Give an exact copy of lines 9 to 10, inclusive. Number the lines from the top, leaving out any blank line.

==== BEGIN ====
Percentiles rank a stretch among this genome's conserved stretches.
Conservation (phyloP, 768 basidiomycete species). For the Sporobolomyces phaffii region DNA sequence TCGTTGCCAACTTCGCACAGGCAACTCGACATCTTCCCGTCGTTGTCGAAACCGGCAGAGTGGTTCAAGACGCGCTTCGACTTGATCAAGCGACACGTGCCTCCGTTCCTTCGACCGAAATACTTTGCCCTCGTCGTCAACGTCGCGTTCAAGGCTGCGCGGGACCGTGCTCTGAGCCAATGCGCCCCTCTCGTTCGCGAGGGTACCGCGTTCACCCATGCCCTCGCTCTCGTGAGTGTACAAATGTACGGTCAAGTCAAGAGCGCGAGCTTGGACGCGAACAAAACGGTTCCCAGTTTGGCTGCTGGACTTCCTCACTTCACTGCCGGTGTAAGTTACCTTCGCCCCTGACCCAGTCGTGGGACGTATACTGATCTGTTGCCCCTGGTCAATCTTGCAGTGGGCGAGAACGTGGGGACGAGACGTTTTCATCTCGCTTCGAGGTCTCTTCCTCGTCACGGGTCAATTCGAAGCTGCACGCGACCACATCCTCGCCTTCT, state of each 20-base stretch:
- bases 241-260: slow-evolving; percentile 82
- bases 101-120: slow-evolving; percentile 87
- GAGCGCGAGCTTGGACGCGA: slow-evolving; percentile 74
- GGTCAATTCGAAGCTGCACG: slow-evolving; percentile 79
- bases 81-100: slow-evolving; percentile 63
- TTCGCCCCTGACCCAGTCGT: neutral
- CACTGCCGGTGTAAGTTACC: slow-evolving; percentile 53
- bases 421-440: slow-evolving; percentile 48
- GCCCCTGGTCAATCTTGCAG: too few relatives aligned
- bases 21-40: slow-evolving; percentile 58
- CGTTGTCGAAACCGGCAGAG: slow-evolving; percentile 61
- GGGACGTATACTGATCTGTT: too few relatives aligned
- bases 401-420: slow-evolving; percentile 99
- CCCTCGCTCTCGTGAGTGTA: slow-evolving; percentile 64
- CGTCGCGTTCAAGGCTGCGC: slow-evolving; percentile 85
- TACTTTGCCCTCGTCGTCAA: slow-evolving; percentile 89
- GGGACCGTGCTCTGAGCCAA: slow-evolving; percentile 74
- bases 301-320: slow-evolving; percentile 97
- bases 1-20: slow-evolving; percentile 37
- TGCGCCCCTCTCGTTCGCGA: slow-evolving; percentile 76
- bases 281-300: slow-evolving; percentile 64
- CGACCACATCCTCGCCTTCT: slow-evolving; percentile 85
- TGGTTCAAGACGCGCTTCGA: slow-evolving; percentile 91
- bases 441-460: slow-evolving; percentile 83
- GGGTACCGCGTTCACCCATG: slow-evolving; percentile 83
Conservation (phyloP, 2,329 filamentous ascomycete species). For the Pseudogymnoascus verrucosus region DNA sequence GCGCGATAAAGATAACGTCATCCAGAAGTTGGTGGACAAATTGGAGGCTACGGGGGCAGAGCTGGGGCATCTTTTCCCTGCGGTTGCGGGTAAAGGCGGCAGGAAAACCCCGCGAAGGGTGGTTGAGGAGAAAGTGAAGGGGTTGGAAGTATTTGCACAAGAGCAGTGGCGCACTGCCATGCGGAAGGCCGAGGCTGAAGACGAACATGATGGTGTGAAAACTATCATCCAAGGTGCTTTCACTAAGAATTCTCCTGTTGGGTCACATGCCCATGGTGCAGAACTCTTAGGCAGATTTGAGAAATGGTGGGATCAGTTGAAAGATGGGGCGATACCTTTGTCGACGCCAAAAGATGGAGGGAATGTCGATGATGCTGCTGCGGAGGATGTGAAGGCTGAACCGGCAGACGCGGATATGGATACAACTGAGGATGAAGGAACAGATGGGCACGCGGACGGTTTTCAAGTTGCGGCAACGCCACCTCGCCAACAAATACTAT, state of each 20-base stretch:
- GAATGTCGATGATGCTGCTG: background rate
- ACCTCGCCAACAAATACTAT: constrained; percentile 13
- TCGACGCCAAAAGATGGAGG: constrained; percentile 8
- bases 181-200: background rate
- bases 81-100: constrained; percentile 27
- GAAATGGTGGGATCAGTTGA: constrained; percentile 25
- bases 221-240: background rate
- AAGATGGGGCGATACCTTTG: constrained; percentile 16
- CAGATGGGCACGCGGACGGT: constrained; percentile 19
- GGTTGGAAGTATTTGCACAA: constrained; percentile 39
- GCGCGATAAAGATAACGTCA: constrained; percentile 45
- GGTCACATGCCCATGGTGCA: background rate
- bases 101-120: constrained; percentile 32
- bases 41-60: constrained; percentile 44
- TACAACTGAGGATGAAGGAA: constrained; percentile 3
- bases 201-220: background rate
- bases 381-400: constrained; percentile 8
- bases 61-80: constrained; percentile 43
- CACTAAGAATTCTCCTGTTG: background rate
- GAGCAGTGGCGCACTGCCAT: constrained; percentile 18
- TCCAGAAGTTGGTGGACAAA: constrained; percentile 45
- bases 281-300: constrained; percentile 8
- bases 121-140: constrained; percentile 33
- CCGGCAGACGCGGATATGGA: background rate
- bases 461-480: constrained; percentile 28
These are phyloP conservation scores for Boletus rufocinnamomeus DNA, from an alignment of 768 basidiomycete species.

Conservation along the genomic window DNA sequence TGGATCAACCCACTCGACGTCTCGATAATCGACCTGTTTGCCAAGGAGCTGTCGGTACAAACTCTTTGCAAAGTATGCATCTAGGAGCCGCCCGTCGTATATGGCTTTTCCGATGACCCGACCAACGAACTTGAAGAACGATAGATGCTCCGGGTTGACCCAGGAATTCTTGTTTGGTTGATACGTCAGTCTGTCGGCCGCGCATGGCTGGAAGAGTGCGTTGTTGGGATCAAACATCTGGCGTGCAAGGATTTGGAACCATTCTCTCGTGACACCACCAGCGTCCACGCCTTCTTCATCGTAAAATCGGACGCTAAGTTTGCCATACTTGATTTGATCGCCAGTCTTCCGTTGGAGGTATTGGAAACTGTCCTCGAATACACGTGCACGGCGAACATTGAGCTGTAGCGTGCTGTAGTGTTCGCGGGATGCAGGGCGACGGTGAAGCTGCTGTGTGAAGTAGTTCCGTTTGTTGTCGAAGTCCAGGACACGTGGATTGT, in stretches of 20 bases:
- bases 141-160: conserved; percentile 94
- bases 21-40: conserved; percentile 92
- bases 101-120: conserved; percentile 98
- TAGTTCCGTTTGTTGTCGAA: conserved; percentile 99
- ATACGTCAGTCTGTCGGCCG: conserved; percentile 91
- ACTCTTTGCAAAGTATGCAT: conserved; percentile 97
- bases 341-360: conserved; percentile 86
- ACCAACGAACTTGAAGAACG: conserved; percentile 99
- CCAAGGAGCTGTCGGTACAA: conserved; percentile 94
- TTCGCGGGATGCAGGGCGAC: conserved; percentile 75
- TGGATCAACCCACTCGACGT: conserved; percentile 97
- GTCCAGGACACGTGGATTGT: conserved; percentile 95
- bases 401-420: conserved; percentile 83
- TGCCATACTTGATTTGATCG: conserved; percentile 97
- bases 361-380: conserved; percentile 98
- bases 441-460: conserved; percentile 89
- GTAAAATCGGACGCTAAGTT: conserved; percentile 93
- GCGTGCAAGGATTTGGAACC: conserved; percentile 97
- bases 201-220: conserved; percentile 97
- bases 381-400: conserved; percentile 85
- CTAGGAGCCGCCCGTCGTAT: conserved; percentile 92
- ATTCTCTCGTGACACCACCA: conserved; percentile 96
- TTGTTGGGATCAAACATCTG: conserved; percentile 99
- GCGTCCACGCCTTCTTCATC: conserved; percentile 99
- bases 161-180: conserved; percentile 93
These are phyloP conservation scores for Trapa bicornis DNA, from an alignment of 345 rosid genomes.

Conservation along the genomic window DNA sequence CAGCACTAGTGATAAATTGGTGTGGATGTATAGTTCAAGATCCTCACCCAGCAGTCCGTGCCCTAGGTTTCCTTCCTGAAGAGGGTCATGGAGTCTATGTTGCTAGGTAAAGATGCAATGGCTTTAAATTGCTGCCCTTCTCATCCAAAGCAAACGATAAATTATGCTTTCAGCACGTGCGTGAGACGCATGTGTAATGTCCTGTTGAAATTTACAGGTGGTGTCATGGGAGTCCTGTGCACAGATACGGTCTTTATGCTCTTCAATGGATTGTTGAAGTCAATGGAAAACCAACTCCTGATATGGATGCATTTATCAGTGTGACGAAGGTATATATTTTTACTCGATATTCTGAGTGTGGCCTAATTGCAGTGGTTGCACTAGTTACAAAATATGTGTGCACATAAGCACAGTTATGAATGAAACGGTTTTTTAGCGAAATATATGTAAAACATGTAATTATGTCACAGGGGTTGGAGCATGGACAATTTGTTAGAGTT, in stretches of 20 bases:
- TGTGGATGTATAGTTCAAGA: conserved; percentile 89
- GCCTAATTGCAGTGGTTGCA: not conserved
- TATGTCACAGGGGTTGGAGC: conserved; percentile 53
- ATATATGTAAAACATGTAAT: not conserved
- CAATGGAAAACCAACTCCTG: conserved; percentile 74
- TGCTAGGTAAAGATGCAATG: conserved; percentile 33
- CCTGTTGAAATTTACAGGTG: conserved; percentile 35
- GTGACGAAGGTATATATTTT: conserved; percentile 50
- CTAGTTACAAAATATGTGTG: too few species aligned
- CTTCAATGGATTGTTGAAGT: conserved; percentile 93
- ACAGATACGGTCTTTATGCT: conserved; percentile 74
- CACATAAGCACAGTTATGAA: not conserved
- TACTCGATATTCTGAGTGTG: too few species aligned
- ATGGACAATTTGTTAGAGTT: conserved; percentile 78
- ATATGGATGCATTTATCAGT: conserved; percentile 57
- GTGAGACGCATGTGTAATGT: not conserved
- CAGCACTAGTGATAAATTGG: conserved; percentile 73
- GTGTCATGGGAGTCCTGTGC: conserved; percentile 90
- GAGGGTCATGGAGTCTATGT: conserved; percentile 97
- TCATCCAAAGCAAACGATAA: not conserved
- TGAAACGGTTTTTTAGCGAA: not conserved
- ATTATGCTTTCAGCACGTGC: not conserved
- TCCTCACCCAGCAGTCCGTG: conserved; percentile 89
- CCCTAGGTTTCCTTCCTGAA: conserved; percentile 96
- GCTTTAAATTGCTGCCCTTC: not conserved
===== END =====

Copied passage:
- CACTGCCGGTGTAAGTTACC: slow-evolving; percentile 53
- bases 421-440: slow-evolving; percentile 48